What is a citation?
A citation is a note included in the body of a piece of writing that acknowledges where the author(s) found their information and gives credit where credit is due. Citations are an easy (yet widely misused) tool that can lend tremendous strength and credibility to your writing.
As a writer, knowing how to properly cite sources is not only important for your academic integrity, it also shows respect for the original author and all the effort that went into publishing their work.
As a reader, citations are important because they provide you with the information needed to independently evaluate an author's claims and the relevance/strength of the material that was used.
How to cite a reference
When citing sources, always avoid using direct quotes unless they are absolutely necessary.
Instead, try your best to summarize or paraphrase what the author is saying in your own words. Good paraphrasing shows that you have been diligent in your research and fully grasp the reference material.
Pro tip: A quick & easy way to put your own spin on a reference is to take notes while you read, then use those notes to summarize the important points in your work.
When to cite a reference
Knowing when to cite a source can be tricky, but there are a few general guidelines you can follow.
Always use citations when:
- Presenting words, ideas, results, or interpretations that have influenced your writing
- Quoting, summarizing, or paraphrasing the work of someone else
Don't use citations when:
- The information is widely known by your audience, or can not be attributed to one source (common knowledge)
- The opinion or insight is your own
When in doubt:
- include a citation!
How to find a good reference
In your search for references, be sure to consider the type of sources you use and their quality, accuracy, and relevance.
Primary sources make ideal references because they give an original testimony of a topic.
Secondary sources provide loads of information from multiple primary sources, but should be carefully investigated for opinion and bias before citing.
Tertiary sources are a compilation of primary and/or secondary sources that are useful for gathering general information, but are typically not appropriate to cite in a research paper.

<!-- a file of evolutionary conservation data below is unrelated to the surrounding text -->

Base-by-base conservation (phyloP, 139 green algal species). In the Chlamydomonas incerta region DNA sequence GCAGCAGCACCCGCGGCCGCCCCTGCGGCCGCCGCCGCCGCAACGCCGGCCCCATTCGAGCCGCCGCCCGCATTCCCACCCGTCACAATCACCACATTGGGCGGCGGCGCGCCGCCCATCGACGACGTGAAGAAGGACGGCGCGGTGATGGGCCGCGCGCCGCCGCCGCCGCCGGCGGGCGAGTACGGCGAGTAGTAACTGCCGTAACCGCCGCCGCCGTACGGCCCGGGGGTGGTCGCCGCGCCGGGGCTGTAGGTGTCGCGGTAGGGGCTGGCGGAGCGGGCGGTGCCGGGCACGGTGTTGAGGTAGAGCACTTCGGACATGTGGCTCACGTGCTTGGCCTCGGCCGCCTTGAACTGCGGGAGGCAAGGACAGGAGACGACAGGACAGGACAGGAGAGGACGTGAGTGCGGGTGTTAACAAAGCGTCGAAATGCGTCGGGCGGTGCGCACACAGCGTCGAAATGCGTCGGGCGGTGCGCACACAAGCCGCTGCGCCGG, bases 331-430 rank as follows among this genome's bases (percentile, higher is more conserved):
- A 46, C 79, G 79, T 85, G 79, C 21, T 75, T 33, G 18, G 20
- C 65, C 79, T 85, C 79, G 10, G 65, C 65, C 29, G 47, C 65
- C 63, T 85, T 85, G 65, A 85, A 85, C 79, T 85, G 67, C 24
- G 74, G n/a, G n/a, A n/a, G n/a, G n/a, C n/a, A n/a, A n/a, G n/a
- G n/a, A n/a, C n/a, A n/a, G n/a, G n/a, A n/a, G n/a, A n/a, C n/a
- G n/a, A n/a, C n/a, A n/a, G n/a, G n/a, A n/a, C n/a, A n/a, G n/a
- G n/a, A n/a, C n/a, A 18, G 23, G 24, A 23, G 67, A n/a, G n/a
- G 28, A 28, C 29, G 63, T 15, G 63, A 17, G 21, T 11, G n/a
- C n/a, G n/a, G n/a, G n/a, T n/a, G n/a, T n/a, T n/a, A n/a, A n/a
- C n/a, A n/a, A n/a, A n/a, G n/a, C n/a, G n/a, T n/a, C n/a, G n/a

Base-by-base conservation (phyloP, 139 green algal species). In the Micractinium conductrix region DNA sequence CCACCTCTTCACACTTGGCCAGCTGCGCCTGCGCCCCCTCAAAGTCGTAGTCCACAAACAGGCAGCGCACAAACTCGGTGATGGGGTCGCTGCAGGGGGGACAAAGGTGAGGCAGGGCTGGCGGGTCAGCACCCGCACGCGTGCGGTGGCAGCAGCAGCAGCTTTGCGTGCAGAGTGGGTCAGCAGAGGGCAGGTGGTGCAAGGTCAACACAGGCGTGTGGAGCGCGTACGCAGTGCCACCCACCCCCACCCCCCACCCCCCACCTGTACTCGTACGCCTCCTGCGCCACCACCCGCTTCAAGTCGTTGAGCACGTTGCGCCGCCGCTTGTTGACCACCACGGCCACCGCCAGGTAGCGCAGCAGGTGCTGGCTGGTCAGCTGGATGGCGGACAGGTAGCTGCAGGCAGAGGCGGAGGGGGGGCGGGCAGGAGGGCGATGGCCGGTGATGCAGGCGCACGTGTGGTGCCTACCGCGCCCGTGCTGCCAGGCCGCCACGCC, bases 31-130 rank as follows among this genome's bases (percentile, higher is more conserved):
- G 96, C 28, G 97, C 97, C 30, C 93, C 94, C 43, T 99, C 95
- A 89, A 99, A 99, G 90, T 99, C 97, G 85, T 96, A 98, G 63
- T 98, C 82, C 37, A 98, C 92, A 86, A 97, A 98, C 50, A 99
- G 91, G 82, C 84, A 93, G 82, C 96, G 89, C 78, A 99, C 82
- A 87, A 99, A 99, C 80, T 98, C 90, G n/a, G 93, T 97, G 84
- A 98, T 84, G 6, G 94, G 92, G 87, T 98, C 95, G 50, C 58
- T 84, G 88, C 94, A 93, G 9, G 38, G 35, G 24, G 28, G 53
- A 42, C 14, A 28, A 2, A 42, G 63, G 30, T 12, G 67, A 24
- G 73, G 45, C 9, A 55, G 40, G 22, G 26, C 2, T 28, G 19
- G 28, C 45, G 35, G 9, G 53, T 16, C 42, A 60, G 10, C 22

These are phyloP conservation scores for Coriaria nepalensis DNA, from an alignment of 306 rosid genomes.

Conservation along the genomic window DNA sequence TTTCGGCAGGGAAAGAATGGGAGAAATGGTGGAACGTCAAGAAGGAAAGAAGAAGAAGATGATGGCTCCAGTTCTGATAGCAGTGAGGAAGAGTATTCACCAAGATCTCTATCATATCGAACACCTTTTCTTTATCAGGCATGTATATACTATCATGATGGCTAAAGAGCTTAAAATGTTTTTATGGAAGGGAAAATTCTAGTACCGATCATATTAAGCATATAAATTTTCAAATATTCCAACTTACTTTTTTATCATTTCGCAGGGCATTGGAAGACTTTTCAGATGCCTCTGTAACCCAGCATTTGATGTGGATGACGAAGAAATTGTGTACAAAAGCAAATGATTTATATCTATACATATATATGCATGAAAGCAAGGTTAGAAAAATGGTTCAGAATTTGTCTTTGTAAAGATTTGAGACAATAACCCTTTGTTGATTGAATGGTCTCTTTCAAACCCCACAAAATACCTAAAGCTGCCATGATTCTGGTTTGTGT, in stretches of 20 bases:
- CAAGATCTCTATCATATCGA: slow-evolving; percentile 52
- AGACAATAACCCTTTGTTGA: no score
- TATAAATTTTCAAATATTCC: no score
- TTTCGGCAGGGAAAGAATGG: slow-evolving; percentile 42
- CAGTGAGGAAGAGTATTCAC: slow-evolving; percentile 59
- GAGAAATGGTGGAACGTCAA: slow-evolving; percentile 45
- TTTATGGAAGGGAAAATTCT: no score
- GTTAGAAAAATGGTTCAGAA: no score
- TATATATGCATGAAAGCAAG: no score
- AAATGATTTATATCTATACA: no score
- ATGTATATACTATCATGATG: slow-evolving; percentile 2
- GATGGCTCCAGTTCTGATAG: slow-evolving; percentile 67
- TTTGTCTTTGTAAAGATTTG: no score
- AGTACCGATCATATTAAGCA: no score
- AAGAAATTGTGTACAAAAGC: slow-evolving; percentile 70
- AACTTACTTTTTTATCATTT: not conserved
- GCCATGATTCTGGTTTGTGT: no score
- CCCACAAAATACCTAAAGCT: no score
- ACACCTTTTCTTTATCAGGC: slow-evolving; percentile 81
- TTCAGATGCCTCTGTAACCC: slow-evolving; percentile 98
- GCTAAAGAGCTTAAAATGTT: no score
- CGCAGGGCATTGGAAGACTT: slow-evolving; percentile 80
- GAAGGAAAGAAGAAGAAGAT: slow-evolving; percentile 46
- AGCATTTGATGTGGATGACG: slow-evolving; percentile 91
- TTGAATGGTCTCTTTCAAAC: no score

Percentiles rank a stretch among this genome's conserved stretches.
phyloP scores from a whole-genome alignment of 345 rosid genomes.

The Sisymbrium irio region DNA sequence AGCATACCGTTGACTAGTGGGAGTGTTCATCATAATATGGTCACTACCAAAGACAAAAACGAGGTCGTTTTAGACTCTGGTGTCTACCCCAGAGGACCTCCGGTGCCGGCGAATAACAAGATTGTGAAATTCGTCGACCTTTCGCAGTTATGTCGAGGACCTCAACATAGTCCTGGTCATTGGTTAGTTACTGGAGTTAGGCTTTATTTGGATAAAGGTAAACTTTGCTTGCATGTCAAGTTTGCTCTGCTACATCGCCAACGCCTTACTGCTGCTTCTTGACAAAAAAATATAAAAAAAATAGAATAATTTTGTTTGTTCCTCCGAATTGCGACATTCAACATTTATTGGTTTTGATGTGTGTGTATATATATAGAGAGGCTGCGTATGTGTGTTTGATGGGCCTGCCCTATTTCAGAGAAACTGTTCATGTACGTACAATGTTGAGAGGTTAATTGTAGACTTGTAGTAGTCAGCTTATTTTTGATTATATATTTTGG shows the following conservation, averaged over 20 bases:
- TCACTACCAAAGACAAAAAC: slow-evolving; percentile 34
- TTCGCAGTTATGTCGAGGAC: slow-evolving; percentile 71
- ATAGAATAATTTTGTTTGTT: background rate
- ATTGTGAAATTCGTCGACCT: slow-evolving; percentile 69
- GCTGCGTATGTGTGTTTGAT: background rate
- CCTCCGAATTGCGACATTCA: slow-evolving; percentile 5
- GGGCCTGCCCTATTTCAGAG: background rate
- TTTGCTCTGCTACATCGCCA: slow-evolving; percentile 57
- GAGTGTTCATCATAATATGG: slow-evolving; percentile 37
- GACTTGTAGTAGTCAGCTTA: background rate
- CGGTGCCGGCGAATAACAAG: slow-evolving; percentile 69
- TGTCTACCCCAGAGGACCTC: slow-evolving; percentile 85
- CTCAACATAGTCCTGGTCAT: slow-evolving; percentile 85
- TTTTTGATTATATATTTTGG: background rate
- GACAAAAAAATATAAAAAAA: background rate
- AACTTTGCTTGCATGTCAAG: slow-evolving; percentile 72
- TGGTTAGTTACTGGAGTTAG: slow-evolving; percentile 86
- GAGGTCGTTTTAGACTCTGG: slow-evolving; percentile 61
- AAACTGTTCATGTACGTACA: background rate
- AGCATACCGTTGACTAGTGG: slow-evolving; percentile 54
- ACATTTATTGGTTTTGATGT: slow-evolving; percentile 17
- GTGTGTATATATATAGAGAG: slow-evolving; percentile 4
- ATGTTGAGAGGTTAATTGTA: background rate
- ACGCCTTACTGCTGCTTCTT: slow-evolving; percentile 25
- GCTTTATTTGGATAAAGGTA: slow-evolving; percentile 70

In general, aim to use scholarly publications that have been cited by other professionals, use appropriate methods, and are closely related to what you are writing. Never cite highly-opinionated sources, such as blogs, Wikipedia, or YouTube.
Library databases and PubMed are both great ways to find high impact and peer-reviewed sources.
What is a reference list?
For all sources you mention in-text, a full reference must be listed at the end of your work. Your reference list may be labeled as References, Works Cited, or Bibliography depending on the citation style you use.
Reference lists should always follow the same style that was used for in-text citations.
Without a reference list, you are plagiarizing and withholding important information from your readers.
What citation style should you use?
There are many citation styles out there, but the most common are: American Psychological Association (APA), Modern Language Association (MLA), Chicago, and Vancouver.
- APA— commonly used in Psychology, Education, and Science. Reference list is written in alphabetical order.
MLA— commonly used in the Humanities. Works cited is written in alphabetical order.
- In-text citation: (Last name of first author, Page number)
- Works Cited: Last name, First name. Title of work. Title of website. Version or edition. Publisher. Day month year of publication. Publication medium. Day month year of access. <optional URL>.
- MLA Style Guide
Chicago— commonly used in Business and History. Bibliography is written in alphabetical order.
- In-text citation: (Last name of first author, Publication year)
- Bibliography: Last name, First name Middle initial. Title of work. Format. City: Publishing Company, Copyright date. Sponsoring source, Collection. Publication medium, http://URL (Month Day Year of access).
- Chicago Style Guide
Vancouver— commonly used in Medicine and Science. References are listed numerically, in the same order they appear in the text.
- In-text citation: numerical subscript matching the source's position in the Reference list
- References: Last name, First and Middle initial. Title. Journal title abbreviated. Year Month, Day of publication. Volume(edition): page(s). Publication medium. Month Year of access. <opt. URL>.
- Vancouver Style Guide
Keep in mind that the citation format for each style depends on the type of resource used (book, journal article, newspaper, etc.). You can explore the attached style guides (linked above) to learn how to cite different materials, multiple authors, and more.
In summary, giving credit to others for their creative and intellectual work is always in style. You'll rarely be judged for citing too many references. Having a hearty reference list shows that you invested time and intellectual energy in researching the topic. Used correctly, references have the power to enhance and highlight the true originality of your work.
Featured image: Annotated ASME Code and Standard book by Russ Ward